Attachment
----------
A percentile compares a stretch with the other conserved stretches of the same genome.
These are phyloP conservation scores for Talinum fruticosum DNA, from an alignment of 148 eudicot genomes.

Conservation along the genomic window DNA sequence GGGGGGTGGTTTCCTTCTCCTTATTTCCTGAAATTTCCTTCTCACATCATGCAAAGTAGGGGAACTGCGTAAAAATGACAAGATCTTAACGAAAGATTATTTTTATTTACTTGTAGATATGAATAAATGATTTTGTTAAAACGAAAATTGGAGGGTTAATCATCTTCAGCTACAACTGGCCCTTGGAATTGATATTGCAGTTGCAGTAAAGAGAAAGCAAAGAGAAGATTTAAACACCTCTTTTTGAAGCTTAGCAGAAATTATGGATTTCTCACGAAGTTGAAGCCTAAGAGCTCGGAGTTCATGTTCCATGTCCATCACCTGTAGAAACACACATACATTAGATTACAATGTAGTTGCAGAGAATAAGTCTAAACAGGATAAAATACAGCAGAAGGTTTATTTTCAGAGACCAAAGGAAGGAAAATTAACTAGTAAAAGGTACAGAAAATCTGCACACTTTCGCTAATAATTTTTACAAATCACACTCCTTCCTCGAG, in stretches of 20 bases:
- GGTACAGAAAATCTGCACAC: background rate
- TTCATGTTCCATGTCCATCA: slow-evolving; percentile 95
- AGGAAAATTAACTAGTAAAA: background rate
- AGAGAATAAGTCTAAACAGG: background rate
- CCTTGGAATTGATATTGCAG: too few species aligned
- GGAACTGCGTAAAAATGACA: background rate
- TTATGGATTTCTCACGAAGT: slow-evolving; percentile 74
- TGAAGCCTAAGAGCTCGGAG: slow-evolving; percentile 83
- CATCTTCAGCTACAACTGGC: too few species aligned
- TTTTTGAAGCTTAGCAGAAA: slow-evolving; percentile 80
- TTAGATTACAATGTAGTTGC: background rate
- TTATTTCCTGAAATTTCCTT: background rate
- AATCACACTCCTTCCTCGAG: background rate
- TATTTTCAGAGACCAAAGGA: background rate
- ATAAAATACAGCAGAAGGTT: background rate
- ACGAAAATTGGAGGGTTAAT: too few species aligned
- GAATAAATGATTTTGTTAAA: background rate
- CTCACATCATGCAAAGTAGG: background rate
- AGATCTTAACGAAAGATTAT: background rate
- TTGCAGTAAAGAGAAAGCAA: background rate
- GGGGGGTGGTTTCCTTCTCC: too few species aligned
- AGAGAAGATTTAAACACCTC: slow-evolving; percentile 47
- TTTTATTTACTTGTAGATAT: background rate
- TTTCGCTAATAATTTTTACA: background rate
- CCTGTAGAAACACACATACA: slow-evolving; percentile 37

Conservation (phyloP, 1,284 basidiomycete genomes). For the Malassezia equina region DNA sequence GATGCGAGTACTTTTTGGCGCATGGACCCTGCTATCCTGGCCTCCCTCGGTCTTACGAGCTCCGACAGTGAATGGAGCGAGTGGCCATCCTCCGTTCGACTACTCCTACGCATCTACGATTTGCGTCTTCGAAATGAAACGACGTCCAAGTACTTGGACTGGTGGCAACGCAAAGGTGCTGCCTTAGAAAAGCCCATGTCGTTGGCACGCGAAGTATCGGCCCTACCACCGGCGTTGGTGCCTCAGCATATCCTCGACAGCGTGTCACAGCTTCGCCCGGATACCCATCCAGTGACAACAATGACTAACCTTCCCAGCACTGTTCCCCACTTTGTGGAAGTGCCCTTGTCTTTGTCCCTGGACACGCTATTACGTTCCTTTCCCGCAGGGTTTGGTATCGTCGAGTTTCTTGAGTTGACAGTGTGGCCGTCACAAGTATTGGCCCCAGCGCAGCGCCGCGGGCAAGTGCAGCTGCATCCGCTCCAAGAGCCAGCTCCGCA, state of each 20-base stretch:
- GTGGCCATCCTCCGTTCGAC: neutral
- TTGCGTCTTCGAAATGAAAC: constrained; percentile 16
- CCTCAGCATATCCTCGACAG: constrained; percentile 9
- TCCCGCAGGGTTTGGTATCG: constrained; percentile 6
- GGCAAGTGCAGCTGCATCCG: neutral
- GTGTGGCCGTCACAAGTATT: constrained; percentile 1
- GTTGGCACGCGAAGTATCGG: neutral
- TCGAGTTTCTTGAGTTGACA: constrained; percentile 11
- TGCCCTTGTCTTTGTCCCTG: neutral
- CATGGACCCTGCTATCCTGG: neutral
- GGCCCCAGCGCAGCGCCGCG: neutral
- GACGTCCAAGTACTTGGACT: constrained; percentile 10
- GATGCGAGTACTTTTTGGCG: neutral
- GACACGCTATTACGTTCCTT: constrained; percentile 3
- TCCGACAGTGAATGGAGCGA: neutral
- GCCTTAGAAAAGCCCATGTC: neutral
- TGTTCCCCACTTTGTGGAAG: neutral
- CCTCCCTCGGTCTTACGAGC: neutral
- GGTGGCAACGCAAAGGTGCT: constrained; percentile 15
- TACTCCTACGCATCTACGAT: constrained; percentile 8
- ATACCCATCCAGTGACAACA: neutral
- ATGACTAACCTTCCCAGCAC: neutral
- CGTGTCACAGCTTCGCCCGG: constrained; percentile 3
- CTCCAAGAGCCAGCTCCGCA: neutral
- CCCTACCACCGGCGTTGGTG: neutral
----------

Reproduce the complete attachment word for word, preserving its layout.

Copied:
A percentile compares a stretch with the other conserved stretches of the same genome.
These are phyloP conservation scores for Talinum fruticosum DNA, from an alignment of 148 eudicot genomes.

Conservation along the genomic window DNA sequence GGGGGGTGGTTTCCTTCTCCTTATTTCCTGAAATTTCCTTCTCACATCATGCAAAGTAGGGGAACTGCGTAAAAATGACAAGATCTTAACGAAAGATTATTTTTATTTACTTGTAGATATGAATAAATGATTTTGTTAAAACGAAAATTGGAGGGTTAATCATCTTCAGCTACAACTGGCCCTTGGAATTGATATTGCAGTTGCAGTAAAGAGAAAGCAAAGAGAAGATTTAAACACCTCTTTTTGAAGCTTAGCAGAAATTATGGATTTCTCACGAAGTTGAAGCCTAAGAGCTCGGAGTTCATGTTCCATGTCCATCACCTGTAGAAACACACATACATTAGATTACAATGTAGTTGCAGAGAATAAGTCTAAACAGGATAAAATACAGCAGAAGGTTTATTTTCAGAGACCAAAGGAAGGAAAATTAACTAGTAAAAGGTACAGAAAATCTGCACACTTTCGCTAATAATTTTTACAAATCACACTCCTTCCTCGAG, in stretches of 20 bases:
- GGTACAGAAAATCTGCACAC: background rate
- TTCATGTTCCATGTCCATCA: slow-evolving; percentile 95
- AGGAAAATTAACTAGTAAAA: background rate
- AGAGAATAAGTCTAAACAGG: background rate
- CCTTGGAATTGATATTGCAG: too few species aligned
- GGAACTGCGTAAAAATGACA: background rate
- TTATGGATTTCTCACGAAGT: slow-evolving; percentile 74
- TGAAGCCTAAGAGCTCGGAG: slow-evolving; percentile 83
- CATCTTCAGCTACAACTGGC: too few species aligned
- TTTTTGAAGCTTAGCAGAAA: slow-evolving; percentile 80
- TTAGATTACAATGTAGTTGC: background rate
- TTATTTCCTGAAATTTCCTT: background rate
- AATCACACTCCTTCCTCGAG: background rate
- TATTTTCAGAGACCAAAGGA: background rate
- ATAAAATACAGCAGAAGGTT: background rate
- ACGAAAATTGGAGGGTTAAT: too few species aligned
- GAATAAATGATTTTGTTAAA: background rate
- CTCACATCATGCAAAGTAGG: background rate
- AGATCTTAACGAAAGATTAT: background rate
- TTGCAGTAAAGAGAAAGCAA: background rate
- GGGGGGTGGTTTCCTTCTCC: too few species aligned
- AGAGAAGATTTAAACACCTC: slow-evolving; percentile 47
- TTTTATTTACTTGTAGATAT: background rate
- TTTCGCTAATAATTTTTACA: background rate
- CCTGTAGAAACACACATACA: slow-evolving; percentile 37

Conservation (phyloP, 1,284 basidiomycete genomes). For the Malassezia equina region DNA sequence GATGCGAGTACTTTTTGGCGCATGGACCCTGCTATCCTGGCCTCCCTCGGTCTTACGAGCTCCGACAGTGAATGGAGCGAGTGGCCATCCTCCGTTCGACTACTCCTACGCATCTACGATTTGCGTCTTCGAAATGAAACGACGTCCAAGTACTTGGACTGGTGGCAACGCAAAGGTGCTGCCTTAGAAAAGCCCATGTCGTTGGCACGCGAAGTATCGGCCCTACCACCGGCGTTGGTGCCTCAGCATATCCTCGACAGCGTGTCACAGCTTCGCCCGGATACCCATCCAGTGACAACAATGACTAACCTTCCCAGCACTGTTCCCCACTTTGTGGAAGTGCCCTTGTCTTTGTCCCTGGACACGCTATTACGTTCCTTTCCCGCAGGGTTTGGTATCGTCGAGTTTCTTGAGTTGACAGTGTGGCCGTCACAAGTATTGGCCCCAGCGCAGCGCCGCGGGCAAGTGCAGCTGCATCCGCTCCAAGAGCCAGCTCCGCA, state of each 20-base stretch:
- GTGGCCATCCTCCGTTCGAC: neutral
- TTGCGTCTTCGAAATGAAAC: constrained; percentile 16
- CCTCAGCATATCCTCGACAG: constrained; percentile 9
- TCCCGCAGGGTTTGGTATCG: constrained; percentile 6
- GGCAAGTGCAGCTGCATCCG: neutral
- GTGTGGCCGTCACAAGTATT: constrained; percentile 1
- GTTGGCACGCGAAGTATCGG: neutral
- TCGAGTTTCTTGAGTTGACA: constrained; percentile 11
- TGCCCTTGTCTTTGTCCCTG: neutral
- CATGGACCCTGCTATCCTGG: neutral
- GGCCCCAGCGCAGCGCCGCG: neutral
- GACGTCCAAGTACTTGGACT: constrained; percentile 10
- GATGCGAGTACTTTTTGGCG: neutral
- GACACGCTATTACGTTCCTT: constrained; percentile 3
- TCCGACAGTGAATGGAGCGA: neutral
- GCCTTAGAAAAGCCCATGTC: neutral
- TGTTCCCCACTTTGTGGAAG: neutral
- CCTCCCTCGGTCTTACGAGC: neutral
- GGTGGCAACGCAAAGGTGCT: constrained; percentile 15
- TACTCCTACGCATCTACGAT: constrained; percentile 8
- ATACCCATCCAGTGACAACA: neutral
- ATGACTAACCTTCCCAGCAC: neutral
- CGTGTCACAGCTTCGCCCGG: constrained; percentile 3
- CTCCAAGAGCCAGCTCCGCA: neutral
- CCCTACCACCGGCGTTGGTG: neutral